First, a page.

Visit the United Nation's Water Portal for more information on the report and on the International Year of Freshwater 2003. The United Nations is an international organization founded in 1945 after the Second World War by 51 countries committed to maintaining international peace and security, developing friendly relations among nations and promoting social progress, better living standards and human rights.
Water for Life : The United Nations World Water Development Report.
Water for People - Water for Life : The United Nations World Water Development Report. The problems are exacerbated through drought in many parts of the world.
By: World Water Assessment Programme. 576 pages, Col photos, 83 figs, tabs, 30 maps.
Brown, C. Residential Water Conservation Projects: Summary Report ; Report HUD-PDR-903; Prepared for . 75. Haberl, H. Human appropriation of net primary production and species diversity in agricultural landscapes.
The world's freshwater resources are coming under growing pressure through such environmental hazards as human waste, urbanization, industrialization, and pesticides. The problems are exacerbated through drought in many parts of the world. The improvement of the water quality itself and access to it have been major concerns for politicians and development agencies for over a decade. First officially formulated at the Rio Earth Summit of 1992, they have been restated or expanded since then.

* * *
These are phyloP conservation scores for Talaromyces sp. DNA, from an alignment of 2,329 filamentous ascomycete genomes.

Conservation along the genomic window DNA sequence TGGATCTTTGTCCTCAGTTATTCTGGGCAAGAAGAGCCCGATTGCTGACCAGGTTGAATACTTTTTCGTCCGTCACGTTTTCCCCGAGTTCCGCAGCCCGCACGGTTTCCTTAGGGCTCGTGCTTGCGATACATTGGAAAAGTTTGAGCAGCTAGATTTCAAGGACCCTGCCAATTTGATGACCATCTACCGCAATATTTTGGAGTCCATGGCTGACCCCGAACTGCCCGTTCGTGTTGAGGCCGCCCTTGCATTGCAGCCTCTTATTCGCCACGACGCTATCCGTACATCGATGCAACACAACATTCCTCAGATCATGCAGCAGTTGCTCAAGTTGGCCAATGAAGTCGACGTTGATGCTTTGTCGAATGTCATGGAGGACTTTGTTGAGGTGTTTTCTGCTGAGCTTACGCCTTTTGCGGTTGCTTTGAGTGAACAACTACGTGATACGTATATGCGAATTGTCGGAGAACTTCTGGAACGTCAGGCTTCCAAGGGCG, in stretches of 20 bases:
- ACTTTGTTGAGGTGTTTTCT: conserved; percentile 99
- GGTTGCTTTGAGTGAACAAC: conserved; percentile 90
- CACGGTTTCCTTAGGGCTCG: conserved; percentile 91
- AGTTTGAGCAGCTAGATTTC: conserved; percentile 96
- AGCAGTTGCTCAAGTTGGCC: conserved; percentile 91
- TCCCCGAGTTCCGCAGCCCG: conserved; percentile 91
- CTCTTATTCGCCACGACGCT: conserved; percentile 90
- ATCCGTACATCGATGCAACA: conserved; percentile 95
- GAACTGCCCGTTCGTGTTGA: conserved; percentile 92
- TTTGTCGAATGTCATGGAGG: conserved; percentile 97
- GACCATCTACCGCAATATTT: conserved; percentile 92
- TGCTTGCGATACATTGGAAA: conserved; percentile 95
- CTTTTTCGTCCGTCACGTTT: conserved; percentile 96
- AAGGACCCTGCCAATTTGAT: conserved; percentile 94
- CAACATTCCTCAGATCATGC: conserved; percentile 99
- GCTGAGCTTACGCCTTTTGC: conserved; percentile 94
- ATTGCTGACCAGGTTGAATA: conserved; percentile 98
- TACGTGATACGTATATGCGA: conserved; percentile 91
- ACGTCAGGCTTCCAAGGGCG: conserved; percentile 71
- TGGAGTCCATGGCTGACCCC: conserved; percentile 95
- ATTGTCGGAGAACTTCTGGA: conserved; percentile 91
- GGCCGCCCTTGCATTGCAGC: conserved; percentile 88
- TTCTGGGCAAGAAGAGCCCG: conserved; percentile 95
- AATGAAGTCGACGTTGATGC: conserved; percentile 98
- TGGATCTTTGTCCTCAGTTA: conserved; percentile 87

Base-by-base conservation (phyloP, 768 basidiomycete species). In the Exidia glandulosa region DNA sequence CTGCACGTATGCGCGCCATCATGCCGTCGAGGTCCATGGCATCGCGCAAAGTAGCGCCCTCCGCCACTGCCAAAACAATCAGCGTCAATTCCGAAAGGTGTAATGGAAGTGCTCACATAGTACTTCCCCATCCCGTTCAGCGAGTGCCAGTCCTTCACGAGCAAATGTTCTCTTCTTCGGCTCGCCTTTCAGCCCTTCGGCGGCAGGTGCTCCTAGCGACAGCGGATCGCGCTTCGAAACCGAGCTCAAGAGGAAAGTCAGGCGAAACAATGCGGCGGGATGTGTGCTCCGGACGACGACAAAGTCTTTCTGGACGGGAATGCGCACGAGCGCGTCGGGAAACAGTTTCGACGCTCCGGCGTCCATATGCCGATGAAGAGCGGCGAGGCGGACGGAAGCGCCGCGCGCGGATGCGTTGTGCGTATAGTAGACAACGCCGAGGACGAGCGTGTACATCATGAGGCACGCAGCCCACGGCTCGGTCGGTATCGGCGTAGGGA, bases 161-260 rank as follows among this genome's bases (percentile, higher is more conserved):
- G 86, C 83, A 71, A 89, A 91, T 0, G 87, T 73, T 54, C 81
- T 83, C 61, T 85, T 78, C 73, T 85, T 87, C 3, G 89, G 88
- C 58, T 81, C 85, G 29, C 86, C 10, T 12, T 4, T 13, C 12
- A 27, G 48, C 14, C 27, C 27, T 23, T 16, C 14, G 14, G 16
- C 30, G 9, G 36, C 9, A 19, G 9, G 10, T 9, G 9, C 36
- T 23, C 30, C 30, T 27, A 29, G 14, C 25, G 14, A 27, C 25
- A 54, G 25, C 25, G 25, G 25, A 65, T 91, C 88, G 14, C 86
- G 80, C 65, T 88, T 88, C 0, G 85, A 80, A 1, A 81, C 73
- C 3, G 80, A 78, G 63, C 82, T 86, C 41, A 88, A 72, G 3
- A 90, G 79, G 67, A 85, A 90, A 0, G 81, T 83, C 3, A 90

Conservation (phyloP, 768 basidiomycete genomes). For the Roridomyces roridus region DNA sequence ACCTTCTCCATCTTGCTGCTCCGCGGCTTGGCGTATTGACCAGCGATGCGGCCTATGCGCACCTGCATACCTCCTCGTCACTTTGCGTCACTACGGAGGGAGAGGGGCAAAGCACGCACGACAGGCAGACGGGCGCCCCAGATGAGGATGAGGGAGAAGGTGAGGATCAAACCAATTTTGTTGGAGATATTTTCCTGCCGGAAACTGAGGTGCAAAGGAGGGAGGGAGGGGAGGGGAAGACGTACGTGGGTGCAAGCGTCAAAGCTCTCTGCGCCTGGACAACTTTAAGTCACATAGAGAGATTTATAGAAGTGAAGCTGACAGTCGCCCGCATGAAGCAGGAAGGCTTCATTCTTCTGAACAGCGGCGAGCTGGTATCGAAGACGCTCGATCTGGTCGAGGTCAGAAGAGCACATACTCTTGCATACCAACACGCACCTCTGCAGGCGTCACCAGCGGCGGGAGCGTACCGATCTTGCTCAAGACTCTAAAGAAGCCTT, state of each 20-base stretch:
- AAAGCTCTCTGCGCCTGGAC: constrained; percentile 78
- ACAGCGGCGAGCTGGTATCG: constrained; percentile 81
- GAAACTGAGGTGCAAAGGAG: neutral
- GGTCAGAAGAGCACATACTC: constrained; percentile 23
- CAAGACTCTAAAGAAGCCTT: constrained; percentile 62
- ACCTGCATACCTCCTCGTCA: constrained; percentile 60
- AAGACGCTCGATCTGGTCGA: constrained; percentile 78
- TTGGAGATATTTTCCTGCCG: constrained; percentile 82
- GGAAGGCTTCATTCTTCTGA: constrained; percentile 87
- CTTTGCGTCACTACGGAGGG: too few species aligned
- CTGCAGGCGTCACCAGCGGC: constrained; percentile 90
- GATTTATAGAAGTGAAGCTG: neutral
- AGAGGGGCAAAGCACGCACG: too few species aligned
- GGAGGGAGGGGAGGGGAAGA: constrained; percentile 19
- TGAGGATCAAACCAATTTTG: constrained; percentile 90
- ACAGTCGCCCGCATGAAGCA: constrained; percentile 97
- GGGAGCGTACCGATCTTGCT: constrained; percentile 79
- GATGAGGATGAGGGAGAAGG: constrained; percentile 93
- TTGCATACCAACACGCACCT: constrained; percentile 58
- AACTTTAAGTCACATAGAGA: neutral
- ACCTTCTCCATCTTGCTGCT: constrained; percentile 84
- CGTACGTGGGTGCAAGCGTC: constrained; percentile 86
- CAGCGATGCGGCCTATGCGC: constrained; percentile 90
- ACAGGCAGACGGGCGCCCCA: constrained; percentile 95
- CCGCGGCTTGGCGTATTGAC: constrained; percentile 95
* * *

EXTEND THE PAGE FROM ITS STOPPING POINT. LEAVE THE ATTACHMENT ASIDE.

The UN Millennium Declaration of 2000 transformed general guidelines into specific targets. The international community pledged "to halve by 2015 the proportion of people who are unable to reach, or to afford, safe drinking water" and "to stop the unsustainable exploitation of water resources, by developing water management strategies at the regional, national and local levels, which promote both equitable access and adequate supplies." Thus, ten years after Rio it is time to take stock.
Based on the collective inputs of 23 United Nations agencies and convention secretariats, this Report offers a global overview of the state of the world's freshwater resources. It is part of an on-going assessment process to develop policies and help with their implementation as well as to measure any progress towards achieving sustainable use of water resources.
Generously illustrated with more than 25 full-color global maps and numerous figures, the report reviews progress and trends and presents seven pilot case studies of river basins representing various social, economic and environmental settings: Lake Titicaca (Bolivia, Peru); Senegal river basin (Senegal, Mali, Mauritania, Guinea); Seine Normandy (France); Lake Peipsi/Chudskoe (Estonia, Russia); Ruhuna basin (Sri Lanka); Greater Tokyo region (Japan); and Chao Phraya (Thailand). It assesses progress in 11 challenge areas, including health, food, environment, shared water resources, cities, industry, energy, risk management, knowledge, valuing water and governance. Proposing methodologies and indicators for measuring sustainability, it lays the foundations for regular, system-wide monitoring and reporting by the UN, together with the development of standardized methodologies and data.
With its comprehensive maps, glossary, references and coverage of a broad range of themes and examples of real-world river basins, the UN World Water Development Report will no doubt prove to be a most valuable reference work.
Visit the United Nation's Water Portal for more information on the report and on the International Year of Freshwater 2003.